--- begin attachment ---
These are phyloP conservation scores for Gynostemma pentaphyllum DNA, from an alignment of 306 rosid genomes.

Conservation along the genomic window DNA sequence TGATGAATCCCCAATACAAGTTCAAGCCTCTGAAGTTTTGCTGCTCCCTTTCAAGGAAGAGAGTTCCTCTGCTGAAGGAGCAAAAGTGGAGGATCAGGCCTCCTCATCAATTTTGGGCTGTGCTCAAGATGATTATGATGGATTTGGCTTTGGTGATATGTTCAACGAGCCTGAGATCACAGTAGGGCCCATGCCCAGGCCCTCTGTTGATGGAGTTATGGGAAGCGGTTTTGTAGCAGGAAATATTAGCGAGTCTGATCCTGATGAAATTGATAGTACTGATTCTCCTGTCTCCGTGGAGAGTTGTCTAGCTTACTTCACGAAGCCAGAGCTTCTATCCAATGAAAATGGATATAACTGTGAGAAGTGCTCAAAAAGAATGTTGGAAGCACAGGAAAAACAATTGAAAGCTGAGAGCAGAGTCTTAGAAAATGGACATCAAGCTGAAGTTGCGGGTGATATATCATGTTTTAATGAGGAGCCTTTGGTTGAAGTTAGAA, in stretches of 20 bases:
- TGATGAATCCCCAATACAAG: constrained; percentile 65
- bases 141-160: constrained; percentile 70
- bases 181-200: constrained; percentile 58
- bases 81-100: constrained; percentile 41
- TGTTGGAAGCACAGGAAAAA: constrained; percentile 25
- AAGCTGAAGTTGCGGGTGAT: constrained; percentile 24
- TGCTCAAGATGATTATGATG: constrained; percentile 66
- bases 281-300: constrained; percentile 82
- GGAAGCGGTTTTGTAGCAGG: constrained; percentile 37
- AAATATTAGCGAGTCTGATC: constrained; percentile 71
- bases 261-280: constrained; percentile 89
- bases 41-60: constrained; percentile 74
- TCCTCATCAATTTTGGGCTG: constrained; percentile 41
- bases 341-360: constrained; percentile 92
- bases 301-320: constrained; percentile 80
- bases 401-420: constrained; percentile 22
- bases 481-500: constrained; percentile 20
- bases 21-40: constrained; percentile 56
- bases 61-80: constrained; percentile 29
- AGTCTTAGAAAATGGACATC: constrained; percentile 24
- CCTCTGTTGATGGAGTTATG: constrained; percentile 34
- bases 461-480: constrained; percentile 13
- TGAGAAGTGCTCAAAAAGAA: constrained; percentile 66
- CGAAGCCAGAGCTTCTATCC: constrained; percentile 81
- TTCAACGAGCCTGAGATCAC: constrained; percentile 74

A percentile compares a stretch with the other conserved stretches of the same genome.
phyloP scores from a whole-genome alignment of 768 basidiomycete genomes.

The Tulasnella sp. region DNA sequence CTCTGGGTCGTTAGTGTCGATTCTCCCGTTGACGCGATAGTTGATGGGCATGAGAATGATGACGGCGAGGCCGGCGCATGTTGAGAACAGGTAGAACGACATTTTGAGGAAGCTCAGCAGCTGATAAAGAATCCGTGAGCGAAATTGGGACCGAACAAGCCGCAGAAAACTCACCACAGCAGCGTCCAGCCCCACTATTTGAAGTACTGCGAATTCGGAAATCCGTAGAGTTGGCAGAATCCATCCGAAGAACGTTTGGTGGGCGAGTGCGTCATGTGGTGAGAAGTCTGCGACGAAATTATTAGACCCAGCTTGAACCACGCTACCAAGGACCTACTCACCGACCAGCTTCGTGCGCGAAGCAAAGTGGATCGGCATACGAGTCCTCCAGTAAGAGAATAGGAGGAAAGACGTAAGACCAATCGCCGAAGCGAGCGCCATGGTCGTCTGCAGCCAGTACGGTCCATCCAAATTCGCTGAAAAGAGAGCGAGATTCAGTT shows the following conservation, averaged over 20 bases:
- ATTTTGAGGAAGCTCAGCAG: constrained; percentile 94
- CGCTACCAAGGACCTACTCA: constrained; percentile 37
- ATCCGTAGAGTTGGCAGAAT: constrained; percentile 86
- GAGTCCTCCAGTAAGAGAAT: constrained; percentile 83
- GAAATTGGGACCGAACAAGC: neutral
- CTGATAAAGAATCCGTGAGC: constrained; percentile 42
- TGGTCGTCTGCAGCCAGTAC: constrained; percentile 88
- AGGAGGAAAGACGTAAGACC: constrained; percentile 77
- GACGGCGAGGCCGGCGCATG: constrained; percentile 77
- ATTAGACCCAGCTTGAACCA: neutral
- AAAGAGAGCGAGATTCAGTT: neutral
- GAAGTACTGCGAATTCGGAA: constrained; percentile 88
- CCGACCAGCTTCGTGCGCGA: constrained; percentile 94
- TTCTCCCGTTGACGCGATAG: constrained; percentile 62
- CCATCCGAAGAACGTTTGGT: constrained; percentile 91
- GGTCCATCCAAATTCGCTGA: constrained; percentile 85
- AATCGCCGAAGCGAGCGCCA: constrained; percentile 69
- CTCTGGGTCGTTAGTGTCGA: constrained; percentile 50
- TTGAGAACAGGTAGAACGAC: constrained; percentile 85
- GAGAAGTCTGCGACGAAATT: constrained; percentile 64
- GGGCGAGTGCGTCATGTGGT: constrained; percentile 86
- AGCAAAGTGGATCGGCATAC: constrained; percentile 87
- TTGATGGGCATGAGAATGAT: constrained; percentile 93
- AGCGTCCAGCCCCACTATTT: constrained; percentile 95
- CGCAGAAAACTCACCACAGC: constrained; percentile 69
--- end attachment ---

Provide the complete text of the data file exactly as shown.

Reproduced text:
These are phyloP conservation scores for Gynostemma pentaphyllum DNA, from an alignment of 306 rosid genomes.

Conservation along the genomic window DNA sequence TGATGAATCCCCAATACAAGTTCAAGCCTCTGAAGTTTTGCTGCTCCCTTTCAAGGAAGAGAGTTCCTCTGCTGAAGGAGCAAAAGTGGAGGATCAGGCCTCCTCATCAATTTTGGGCTGTGCTCAAGATGATTATGATGGATTTGGCTTTGGTGATATGTTCAACGAGCCTGAGATCACAGTAGGGCCCATGCCCAGGCCCTCTGTTGATGGAGTTATGGGAAGCGGTTTTGTAGCAGGAAATATTAGCGAGTCTGATCCTGATGAAATTGATAGTACTGATTCTCCTGTCTCCGTGGAGAGTTGTCTAGCTTACTTCACGAAGCCAGAGCTTCTATCCAATGAAAATGGATATAACTGTGAGAAGTGCTCAAAAAGAATGTTGGAAGCACAGGAAAAACAATTGAAAGCTGAGAGCAGAGTCTTAGAAAATGGACATCAAGCTGAAGTTGCGGGTGATATATCATGTTTTAATGAGGAGCCTTTGGTTGAAGTTAGAA, in stretches of 20 bases:
- TGATGAATCCCCAATACAAG: constrained; percentile 65
- bases 141-160: constrained; percentile 70
- bases 181-200: constrained; percentile 58
- bases 81-100: constrained; percentile 41
- TGTTGGAAGCACAGGAAAAA: constrained; percentile 25
- AAGCTGAAGTTGCGGGTGAT: constrained; percentile 24
- TGCTCAAGATGATTATGATG: constrained; percentile 66
- bases 281-300: constrained; percentile 82
- GGAAGCGGTTTTGTAGCAGG: constrained; percentile 37
- AAATATTAGCGAGTCTGATC: constrained; percentile 71
- bases 261-280: constrained; percentile 89
- bases 41-60: constrained; percentile 74
- TCCTCATCAATTTTGGGCTG: constrained; percentile 41
- bases 341-360: constrained; percentile 92
- bases 301-320: constrained; percentile 80
- bases 401-420: constrained; percentile 22
- bases 481-500: constrained; percentile 20
- bases 21-40: constrained; percentile 56
- bases 61-80: constrained; percentile 29
- AGTCTTAGAAAATGGACATC: constrained; percentile 24
- CCTCTGTTGATGGAGTTATG: constrained; percentile 34
- bases 461-480: constrained; percentile 13
- TGAGAAGTGCTCAAAAAGAA: constrained; percentile 66
- CGAAGCCAGAGCTTCTATCC: constrained; percentile 81
- TTCAACGAGCCTGAGATCAC: constrained; percentile 74

A percentile compares a stretch with the other conserved stretches of the same genome.
phyloP scores from a whole-genome alignment of 768 basidiomycete genomes.

The Tulasnella sp. region DNA sequence CTCTGGGTCGTTAGTGTCGATTCTCCCGTTGACGCGATAGTTGATGGGCATGAGAATGATGACGGCGAGGCCGGCGCATGTTGAGAACAGGTAGAACGACATTTTGAGGAAGCTCAGCAGCTGATAAAGAATCCGTGAGCGAAATTGGGACCGAACAAGCCGCAGAAAACTCACCACAGCAGCGTCCAGCCCCACTATTTGAAGTACTGCGAATTCGGAAATCCGTAGAGTTGGCAGAATCCATCCGAAGAACGTTTGGTGGGCGAGTGCGTCATGTGGTGAGAAGTCTGCGACGAAATTATTAGACCCAGCTTGAACCACGCTACCAAGGACCTACTCACCGACCAGCTTCGTGCGCGAAGCAAAGTGGATCGGCATACGAGTCCTCCAGTAAGAGAATAGGAGGAAAGACGTAAGACCAATCGCCGAAGCGAGCGCCATGGTCGTCTGCAGCCAGTACGGTCCATCCAAATTCGCTGAAAAGAGAGCGAGATTCAGTT shows the following conservation, averaged over 20 bases:
- ATTTTGAGGAAGCTCAGCAG: constrained; percentile 94
- CGCTACCAAGGACCTACTCA: constrained; percentile 37
- ATCCGTAGAGTTGGCAGAAT: constrained; percentile 86
- GAGTCCTCCAGTAAGAGAAT: constrained; percentile 83
- GAAATTGGGACCGAACAAGC: neutral
- CTGATAAAGAATCCGTGAGC: constrained; percentile 42
- TGGTCGTCTGCAGCCAGTAC: constrained; percentile 88
- AGGAGGAAAGACGTAAGACC: constrained; percentile 77
- GACGGCGAGGCCGGCGCATG: constrained; percentile 77
- ATTAGACCCAGCTTGAACCA: neutral
- AAAGAGAGCGAGATTCAGTT: neutral
- GAAGTACTGCGAATTCGGAA: constrained; percentile 88
- CCGACCAGCTTCGTGCGCGA: constrained; percentile 94
- TTCTCCCGTTGACGCGATAG: constrained; percentile 62
- CCATCCGAAGAACGTTTGGT: constrained; percentile 91
- GGTCCATCCAAATTCGCTGA: constrained; percentile 85
- AATCGCCGAAGCGAGCGCCA: constrained; percentile 69
- CTCTGGGTCGTTAGTGTCGA: constrained; percentile 50
- TTGAGAACAGGTAGAACGAC: constrained; percentile 85
- GAGAAGTCTGCGACGAAATT: constrained; percentile 64
- GGGCGAGTGCGTCATGTGGT: constrained; percentile 86
- AGCAAAGTGGATCGGCATAC: constrained; percentile 87
- TTGATGGGCATGAGAATGAT: constrained; percentile 93
- AGCGTCCAGCCCCACTATTT: constrained; percentile 95
- CGCAGAAAACTCACCACAGC: constrained; percentile 69